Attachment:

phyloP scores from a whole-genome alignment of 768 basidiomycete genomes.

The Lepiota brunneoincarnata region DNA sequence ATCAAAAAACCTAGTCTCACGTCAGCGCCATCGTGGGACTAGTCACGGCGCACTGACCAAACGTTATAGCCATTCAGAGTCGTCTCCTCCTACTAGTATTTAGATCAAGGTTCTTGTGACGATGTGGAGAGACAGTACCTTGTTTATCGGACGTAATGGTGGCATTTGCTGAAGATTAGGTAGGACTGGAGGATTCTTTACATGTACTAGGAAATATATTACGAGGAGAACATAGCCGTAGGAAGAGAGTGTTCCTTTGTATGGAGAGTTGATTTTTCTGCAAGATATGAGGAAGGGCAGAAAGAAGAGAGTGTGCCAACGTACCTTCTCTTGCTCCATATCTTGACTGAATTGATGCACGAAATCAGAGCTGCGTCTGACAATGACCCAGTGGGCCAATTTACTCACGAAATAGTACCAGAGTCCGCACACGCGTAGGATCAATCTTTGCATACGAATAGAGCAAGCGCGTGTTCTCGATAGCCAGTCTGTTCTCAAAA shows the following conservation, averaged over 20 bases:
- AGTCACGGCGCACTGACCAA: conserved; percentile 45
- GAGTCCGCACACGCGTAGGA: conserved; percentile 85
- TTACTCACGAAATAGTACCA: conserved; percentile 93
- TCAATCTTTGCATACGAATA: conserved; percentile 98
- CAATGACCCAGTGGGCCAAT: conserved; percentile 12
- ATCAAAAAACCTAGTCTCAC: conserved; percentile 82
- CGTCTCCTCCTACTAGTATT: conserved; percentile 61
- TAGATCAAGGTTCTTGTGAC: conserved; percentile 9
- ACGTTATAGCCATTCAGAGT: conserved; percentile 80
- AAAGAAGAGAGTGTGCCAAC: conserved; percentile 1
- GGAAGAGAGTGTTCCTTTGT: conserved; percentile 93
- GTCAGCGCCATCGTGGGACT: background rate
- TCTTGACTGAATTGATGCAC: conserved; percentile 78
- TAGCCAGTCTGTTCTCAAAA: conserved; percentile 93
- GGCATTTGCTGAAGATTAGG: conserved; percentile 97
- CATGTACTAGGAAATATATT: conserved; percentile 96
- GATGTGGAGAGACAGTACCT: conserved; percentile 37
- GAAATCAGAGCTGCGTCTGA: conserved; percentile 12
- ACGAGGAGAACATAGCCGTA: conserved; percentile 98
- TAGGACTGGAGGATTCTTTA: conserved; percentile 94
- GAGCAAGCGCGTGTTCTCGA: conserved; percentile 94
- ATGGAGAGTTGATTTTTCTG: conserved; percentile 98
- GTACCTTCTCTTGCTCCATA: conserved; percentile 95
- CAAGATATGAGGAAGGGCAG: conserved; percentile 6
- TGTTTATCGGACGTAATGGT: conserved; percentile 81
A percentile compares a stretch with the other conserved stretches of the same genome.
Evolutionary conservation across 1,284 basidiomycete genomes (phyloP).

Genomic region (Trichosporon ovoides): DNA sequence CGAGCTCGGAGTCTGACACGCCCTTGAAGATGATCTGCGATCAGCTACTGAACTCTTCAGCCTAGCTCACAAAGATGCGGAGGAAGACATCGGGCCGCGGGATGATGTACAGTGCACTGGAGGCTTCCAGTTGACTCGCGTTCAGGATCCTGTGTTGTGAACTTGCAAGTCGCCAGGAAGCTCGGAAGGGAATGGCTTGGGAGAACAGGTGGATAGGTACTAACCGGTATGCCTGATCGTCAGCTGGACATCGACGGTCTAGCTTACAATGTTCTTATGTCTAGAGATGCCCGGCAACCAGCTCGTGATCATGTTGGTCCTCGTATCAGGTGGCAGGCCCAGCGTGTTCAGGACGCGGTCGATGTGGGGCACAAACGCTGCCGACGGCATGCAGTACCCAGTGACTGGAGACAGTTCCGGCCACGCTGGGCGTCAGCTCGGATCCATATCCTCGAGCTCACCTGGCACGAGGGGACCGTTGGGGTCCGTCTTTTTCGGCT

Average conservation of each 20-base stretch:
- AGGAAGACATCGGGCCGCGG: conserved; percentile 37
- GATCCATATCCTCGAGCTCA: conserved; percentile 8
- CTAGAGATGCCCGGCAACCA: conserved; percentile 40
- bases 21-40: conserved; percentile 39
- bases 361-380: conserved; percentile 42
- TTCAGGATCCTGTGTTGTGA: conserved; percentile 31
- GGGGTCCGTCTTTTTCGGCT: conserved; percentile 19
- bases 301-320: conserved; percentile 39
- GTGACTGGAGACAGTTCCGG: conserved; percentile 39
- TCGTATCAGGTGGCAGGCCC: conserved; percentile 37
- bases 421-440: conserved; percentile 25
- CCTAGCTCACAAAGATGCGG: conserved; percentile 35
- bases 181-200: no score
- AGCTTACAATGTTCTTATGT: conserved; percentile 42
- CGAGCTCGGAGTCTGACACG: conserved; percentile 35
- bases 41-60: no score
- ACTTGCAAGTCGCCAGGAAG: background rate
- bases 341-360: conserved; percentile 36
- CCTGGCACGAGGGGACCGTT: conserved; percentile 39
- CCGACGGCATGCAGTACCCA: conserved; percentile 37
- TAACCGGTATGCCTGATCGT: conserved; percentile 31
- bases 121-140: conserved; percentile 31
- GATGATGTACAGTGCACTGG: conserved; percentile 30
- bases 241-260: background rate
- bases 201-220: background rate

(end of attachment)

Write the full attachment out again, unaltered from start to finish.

phyloP scores from a whole-genome alignment of 768 basidiomycete genomes.

The Lepiota brunneoincarnata region DNA sequence ATCAAAAAACCTAGTCTCACGTCAGCGCCATCGTGGGACTAGTCACGGCGCACTGACCAAACGTTATAGCCATTCAGAGTCGTCTCCTCCTACTAGTATTTAGATCAAGGTTCTTGTGACGATGTGGAGAGACAGTACCTTGTTTATCGGACGTAATGGTGGCATTTGCTGAAGATTAGGTAGGACTGGAGGATTCTTTACATGTACTAGGAAATATATTACGAGGAGAACATAGCCGTAGGAAGAGAGTGTTCCTTTGTATGGAGAGTTGATTTTTCTGCAAGATATGAGGAAGGGCAGAAAGAAGAGAGTGTGCCAACGTACCTTCTCTTGCTCCATATCTTGACTGAATTGATGCACGAAATCAGAGCTGCGTCTGACAATGACCCAGTGGGCCAATTTACTCACGAAATAGTACCAGAGTCCGCACACGCGTAGGATCAATCTTTGCATACGAATAGAGCAAGCGCGTGTTCTCGATAGCCAGTCTGTTCTCAAAA shows the following conservation, averaged over 20 bases:
- AGTCACGGCGCACTGACCAA: conserved; percentile 45
- GAGTCCGCACACGCGTAGGA: conserved; percentile 85
- TTACTCACGAAATAGTACCA: conserved; percentile 93
- TCAATCTTTGCATACGAATA: conserved; percentile 98
- CAATGACCCAGTGGGCCAAT: conserved; percentile 12
- ATCAAAAAACCTAGTCTCAC: conserved; percentile 82
- CGTCTCCTCCTACTAGTATT: conserved; percentile 61
- TAGATCAAGGTTCTTGTGAC: conserved; percentile 9
- ACGTTATAGCCATTCAGAGT: conserved; percentile 80
- AAAGAAGAGAGTGTGCCAAC: conserved; percentile 1
- GGAAGAGAGTGTTCCTTTGT: conserved; percentile 93
- GTCAGCGCCATCGTGGGACT: background rate
- TCTTGACTGAATTGATGCAC: conserved; percentile 78
- TAGCCAGTCTGTTCTCAAAA: conserved; percentile 93
- GGCATTTGCTGAAGATTAGG: conserved; percentile 97
- CATGTACTAGGAAATATATT: conserved; percentile 96
- GATGTGGAGAGACAGTACCT: conserved; percentile 37
- GAAATCAGAGCTGCGTCTGA: conserved; percentile 12
- ACGAGGAGAACATAGCCGTA: conserved; percentile 98
- TAGGACTGGAGGATTCTTTA: conserved; percentile 94
- GAGCAAGCGCGTGTTCTCGA: conserved; percentile 94
- ATGGAGAGTTGATTTTTCTG: conserved; percentile 98
- GTACCTTCTCTTGCTCCATA: conserved; percentile 95
- CAAGATATGAGGAAGGGCAG: conserved; percentile 6
- TGTTTATCGGACGTAATGGT: conserved; percentile 81
A percentile compares a stretch with the other conserved stretches of the same genome.
Evolutionary conservation across 1,284 basidiomycete genomes (phyloP).

Genomic region (Trichosporon ovoides): DNA sequence CGAGCTCGGAGTCTGACACGCCCTTGAAGATGATCTGCGATCAGCTACTGAACTCTTCAGCCTAGCTCACAAAGATGCGGAGGAAGACATCGGGCCGCGGGATGATGTACAGTGCACTGGAGGCTTCCAGTTGACTCGCGTTCAGGATCCTGTGTTGTGAACTTGCAAGTCGCCAGGAAGCTCGGAAGGGAATGGCTTGGGAGAACAGGTGGATAGGTACTAACCGGTATGCCTGATCGTCAGCTGGACATCGACGGTCTAGCTTACAATGTTCTTATGTCTAGAGATGCCCGGCAACCAGCTCGTGATCATGTTGGTCCTCGTATCAGGTGGCAGGCCCAGCGTGTTCAGGACGCGGTCGATGTGGGGCACAAACGCTGCCGACGGCATGCAGTACCCAGTGACTGGAGACAGTTCCGGCCACGCTGGGCGTCAGCTCGGATCCATATCCTCGAGCTCACCTGGCACGAGGGGACCGTTGGGGTCCGTCTTTTTCGGCT

Average conservation of each 20-base stretch:
- AGGAAGACATCGGGCCGCGG: conserved; percentile 37
- GATCCATATCCTCGAGCTCA: conserved; percentile 8
- CTAGAGATGCCCGGCAACCA: conserved; percentile 40
- bases 21-40: conserved; percentile 39
- bases 361-380: conserved; percentile 42
- TTCAGGATCCTGTGTTGTGA: conserved; percentile 31
- GGGGTCCGTCTTTTTCGGCT: conserved; percentile 19
- bases 301-320: conserved; percentile 39
- GTGACTGGAGACAGTTCCGG: conserved; percentile 39
- TCGTATCAGGTGGCAGGCCC: conserved; percentile 37
- bases 421-440: conserved; percentile 25
- CCTAGCTCACAAAGATGCGG: conserved; percentile 35
- bases 181-200: no score
- AGCTTACAATGTTCTTATGT: conserved; percentile 42
- CGAGCTCGGAGTCTGACACG: conserved; percentile 35
- bases 41-60: no score
- ACTTGCAAGTCGCCAGGAAG: background rate
- bases 341-360: conserved; percentile 36
- CCTGGCACGAGGGGACCGTT: conserved; percentile 39
- CCGACGGCATGCAGTACCCA: conserved; percentile 37
- TAACCGGTATGCCTGATCGT: conserved; percentile 31
- bases 121-140: conserved; percentile 31
- GATGATGTACAGTGCACTGG: conserved; percentile 30
- bases 241-260: background rate
- bases 201-220: background rate